7.4. Through its submissions, the Complainant has established that it has never authorized or licensed the Respondent to use its 7-ELEVEN marks. The Respondent does not seem to have any relationship with the business of the Complainant or any legitimate interest in the Disputed Domain Name. The Respondent registered the Disputed Domain Name on August 2, 2017 which is many decades after the Complainant first used the 7-ELEVEN marks. 7.5. The burden of proof to establish any legitimate interests over the Disputed Domain Name falls on the Respondent, and by not responding to the Complaint, within the timeline set, the Respondent failed to establish legitimacy in registering the Disputed Domain Name. [Decisions relied upon: Deutsche Telkom AG v. Phonetic Ltd., WIPO Case No. D2005 – 1000; Alpha One Foundation, Inc. vs. Alexander Morozov, NAF Case No. 766380; Six Continent Hotels, Inc. vs. Patrick Ory, WIPO Case no – D2003 – 0098; The Sports Authority Michigan, Inc. v. Internet Hosting, NAF Case No. 124516; Orange Brand Services Limited vs. P.R.S. Reddy <orangesms.in> – INDRP 7644; The Ritz Carlton Hotel Company LLC v. Nelton! Brands inc., INDRP/250; William Grant & Sons Limited v. Ageesen Sri, Locksbit Corp./ WhoisGuard Protected, WhoisGuard, Inc. WIPO Case No. D2016-1049] 7.6. The Respondent does not have any legitimate business offerings on the website that resolves at the Disputed Domain Name. For these reasons, 1 find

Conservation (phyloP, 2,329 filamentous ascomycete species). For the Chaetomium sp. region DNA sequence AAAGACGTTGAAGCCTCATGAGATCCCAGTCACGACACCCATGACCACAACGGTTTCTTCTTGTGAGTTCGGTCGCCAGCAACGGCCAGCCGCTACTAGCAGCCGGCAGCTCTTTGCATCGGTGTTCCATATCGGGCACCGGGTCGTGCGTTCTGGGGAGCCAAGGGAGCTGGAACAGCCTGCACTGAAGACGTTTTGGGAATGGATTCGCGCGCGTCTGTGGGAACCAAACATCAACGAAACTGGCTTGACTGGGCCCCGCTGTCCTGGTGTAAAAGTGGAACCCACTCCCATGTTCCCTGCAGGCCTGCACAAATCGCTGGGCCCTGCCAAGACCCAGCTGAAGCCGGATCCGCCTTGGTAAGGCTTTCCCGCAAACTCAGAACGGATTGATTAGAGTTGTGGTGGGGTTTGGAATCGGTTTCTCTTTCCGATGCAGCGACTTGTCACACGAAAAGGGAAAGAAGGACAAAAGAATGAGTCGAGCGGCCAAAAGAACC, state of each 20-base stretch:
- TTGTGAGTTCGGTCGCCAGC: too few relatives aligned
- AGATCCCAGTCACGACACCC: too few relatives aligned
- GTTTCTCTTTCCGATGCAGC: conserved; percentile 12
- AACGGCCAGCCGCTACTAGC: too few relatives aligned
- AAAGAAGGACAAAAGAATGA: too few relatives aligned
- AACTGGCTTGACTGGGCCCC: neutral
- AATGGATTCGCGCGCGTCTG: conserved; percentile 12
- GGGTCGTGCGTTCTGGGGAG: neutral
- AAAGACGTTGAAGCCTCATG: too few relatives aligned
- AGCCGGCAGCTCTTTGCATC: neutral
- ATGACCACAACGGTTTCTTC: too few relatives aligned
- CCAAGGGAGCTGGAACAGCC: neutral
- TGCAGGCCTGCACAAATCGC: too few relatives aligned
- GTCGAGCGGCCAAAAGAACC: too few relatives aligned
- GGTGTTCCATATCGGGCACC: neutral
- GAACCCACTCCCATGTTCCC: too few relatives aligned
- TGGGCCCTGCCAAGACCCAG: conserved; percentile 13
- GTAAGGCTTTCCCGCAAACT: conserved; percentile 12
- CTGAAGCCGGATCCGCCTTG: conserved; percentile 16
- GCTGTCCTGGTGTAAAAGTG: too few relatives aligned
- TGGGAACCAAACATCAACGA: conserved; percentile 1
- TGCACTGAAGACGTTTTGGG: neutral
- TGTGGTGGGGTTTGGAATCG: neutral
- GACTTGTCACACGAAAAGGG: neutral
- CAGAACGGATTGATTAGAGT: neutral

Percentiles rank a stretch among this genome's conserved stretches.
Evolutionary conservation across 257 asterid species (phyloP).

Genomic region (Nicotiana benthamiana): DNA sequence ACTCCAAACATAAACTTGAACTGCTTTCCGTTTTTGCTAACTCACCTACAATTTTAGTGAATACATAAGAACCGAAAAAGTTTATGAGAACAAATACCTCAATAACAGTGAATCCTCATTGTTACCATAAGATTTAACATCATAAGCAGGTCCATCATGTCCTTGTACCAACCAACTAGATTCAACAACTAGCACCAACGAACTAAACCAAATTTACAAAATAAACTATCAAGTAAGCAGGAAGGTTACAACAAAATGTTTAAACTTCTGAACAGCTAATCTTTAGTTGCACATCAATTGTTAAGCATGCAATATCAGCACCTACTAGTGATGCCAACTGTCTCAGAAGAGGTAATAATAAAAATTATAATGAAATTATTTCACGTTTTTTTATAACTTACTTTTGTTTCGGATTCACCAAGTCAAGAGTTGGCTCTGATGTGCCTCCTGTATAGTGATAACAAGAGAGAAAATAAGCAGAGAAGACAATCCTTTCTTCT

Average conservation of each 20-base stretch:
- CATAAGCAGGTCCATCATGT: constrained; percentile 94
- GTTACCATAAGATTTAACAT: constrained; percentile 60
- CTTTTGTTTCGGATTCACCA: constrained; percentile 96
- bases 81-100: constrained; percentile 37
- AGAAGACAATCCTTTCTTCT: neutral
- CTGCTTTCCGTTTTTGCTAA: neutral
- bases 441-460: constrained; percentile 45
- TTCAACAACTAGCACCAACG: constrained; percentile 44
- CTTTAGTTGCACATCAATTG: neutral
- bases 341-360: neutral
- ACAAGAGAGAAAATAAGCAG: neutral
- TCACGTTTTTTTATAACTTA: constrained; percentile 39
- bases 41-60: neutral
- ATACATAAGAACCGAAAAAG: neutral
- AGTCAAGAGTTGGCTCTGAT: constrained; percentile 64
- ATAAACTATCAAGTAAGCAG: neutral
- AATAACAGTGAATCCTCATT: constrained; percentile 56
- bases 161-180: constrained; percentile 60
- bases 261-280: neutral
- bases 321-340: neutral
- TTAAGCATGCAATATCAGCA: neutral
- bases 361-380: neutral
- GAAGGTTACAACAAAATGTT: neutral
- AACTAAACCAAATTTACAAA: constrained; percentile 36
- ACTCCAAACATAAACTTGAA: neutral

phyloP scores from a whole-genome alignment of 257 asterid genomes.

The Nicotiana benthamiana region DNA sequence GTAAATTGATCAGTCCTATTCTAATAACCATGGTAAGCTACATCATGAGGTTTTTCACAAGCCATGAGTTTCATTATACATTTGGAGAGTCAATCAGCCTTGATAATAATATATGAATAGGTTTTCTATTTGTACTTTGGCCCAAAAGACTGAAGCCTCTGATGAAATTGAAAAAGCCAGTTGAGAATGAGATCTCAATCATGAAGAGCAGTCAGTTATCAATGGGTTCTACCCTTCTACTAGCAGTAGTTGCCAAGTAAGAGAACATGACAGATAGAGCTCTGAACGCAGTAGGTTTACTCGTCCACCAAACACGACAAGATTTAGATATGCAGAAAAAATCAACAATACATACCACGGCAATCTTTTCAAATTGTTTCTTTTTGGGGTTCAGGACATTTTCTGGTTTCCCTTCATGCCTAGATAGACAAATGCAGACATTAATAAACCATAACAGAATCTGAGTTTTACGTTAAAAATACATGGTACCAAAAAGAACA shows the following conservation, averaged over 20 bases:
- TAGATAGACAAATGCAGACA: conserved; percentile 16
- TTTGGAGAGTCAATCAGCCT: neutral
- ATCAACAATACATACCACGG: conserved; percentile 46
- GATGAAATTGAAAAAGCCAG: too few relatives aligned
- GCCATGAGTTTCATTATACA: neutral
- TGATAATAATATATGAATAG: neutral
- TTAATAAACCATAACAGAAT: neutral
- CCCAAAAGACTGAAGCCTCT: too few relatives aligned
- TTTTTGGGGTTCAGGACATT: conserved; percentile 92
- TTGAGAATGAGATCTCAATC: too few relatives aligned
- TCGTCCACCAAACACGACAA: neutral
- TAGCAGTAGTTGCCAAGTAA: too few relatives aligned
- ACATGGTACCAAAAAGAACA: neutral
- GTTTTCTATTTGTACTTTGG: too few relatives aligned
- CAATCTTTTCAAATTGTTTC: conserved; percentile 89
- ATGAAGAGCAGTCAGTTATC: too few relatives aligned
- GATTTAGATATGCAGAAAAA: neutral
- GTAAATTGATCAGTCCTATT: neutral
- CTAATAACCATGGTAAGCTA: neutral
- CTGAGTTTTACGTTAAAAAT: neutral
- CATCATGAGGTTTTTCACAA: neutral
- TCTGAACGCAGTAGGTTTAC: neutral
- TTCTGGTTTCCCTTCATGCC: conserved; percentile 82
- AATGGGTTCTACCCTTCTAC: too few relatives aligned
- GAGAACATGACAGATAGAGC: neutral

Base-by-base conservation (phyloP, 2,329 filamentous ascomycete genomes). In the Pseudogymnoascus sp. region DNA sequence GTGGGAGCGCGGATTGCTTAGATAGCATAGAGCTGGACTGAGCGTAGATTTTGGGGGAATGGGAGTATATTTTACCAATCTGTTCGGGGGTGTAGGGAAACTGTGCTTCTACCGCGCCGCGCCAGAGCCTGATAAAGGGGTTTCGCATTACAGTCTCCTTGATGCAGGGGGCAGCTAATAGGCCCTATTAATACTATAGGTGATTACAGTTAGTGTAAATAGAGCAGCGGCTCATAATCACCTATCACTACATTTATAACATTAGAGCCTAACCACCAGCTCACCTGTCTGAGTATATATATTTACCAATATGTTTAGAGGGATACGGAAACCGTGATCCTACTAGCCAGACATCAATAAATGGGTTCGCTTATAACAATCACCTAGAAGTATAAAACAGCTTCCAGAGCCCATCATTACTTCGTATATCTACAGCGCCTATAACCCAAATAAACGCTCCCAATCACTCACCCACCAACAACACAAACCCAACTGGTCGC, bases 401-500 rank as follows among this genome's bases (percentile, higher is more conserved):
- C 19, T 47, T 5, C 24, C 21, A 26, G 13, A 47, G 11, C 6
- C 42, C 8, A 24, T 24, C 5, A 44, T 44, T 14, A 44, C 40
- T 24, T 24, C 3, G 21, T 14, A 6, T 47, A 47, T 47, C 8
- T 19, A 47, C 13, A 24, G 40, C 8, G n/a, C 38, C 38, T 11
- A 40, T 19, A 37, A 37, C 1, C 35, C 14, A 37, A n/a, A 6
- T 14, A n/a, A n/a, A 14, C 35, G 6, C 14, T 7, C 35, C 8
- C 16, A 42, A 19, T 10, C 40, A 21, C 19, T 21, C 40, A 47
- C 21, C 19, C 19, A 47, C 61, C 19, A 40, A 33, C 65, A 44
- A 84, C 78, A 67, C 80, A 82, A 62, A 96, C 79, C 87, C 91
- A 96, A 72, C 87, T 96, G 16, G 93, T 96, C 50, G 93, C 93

that the Respondent has no rights or legitimate interests in the Disputed Domain Name.
Element 3 – The domain name in question should be considered as having been registered and being used in bad faith.